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Population breeding approaches applied in cocoa selection in Côte d'Ivoire

N'Goran J.A.K., Lachenaud P., Kébé B.I., N'Guessan F.K., Tahi G.M., Pokou N.D., Sounigo O., N'Goran K., Eskes A.. 2006. In : Eskes Albertus (ed.), Efron Yoel (ed.). Global approaches to cocoa germplasm utilization and conservation : Final report of the CDC/CCO/IPGRI project on "Cocoa germplasm utilization and conservation: A global approach" (1998-2004). Amsterdam : CFC, p. 35-40. (CFC Technical paper, 50).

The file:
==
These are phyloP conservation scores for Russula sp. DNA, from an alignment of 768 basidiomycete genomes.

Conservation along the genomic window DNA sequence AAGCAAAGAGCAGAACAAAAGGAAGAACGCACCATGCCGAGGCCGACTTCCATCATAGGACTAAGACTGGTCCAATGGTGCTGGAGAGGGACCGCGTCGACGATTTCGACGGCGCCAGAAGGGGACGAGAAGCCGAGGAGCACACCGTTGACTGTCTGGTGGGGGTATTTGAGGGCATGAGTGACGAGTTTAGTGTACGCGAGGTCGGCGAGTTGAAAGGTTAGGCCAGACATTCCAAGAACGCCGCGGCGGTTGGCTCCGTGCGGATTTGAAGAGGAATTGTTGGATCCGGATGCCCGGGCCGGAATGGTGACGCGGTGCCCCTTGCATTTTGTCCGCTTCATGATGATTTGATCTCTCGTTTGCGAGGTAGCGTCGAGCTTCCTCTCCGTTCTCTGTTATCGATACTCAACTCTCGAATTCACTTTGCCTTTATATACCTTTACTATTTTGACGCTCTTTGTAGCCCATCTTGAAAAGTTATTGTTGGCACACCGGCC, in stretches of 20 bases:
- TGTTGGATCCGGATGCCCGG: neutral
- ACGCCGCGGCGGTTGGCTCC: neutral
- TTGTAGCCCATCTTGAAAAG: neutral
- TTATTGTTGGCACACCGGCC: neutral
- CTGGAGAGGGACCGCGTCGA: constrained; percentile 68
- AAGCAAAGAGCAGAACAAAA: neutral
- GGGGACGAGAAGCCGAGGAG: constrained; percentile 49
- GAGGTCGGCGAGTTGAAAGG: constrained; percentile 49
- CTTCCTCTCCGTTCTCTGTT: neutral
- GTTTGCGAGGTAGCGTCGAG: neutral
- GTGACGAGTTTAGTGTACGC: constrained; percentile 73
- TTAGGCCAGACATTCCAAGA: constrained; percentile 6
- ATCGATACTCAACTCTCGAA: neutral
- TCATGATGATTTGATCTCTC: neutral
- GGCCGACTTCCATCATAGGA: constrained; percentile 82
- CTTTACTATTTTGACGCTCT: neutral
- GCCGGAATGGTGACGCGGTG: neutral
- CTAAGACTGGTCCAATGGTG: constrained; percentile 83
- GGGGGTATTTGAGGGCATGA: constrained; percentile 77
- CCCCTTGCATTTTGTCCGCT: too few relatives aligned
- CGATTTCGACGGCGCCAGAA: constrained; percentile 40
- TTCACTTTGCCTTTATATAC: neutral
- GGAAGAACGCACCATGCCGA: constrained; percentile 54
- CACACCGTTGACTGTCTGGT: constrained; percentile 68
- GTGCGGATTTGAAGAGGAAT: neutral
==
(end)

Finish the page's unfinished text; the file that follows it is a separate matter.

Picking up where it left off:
Cocoa breeding in Côte d'Ivoire started in the early 1960s as soon as Upper Amazon populations were introduced into Côte d'Ivoire from Ghana. The first crosses with Amelonado and Trinitario genotypes generated a number of selected hybrids that have been distributed to farmers from 1975 onward. In 1990, the need to change the breeding scheme arose in order to better account for resistance traits and to allow for continuous progress in the breeding programme. A reciprocal recurrent selection programme was seen as the best way to accumulate yield resistance traits into progenies. Clones were chosen to be used as parents to create two complementary base populations using information available on the combining ability of the genotypes. Three hundred and ten intra-populations crosses were made and planted in the field from 1991 to 1993. After selecting the best families, individual tree data on yield, yield efficiency and percentage of Phytophthora pod rot allowed trees to be selected that were used to create populations of the second cycle of recurrent selection. This second cycle started in 2000. Candidate hybrids from the first cycle, including intra-group and inter-group crosses, are being tested in comparative hybrid trials aiming at possible commercial release.

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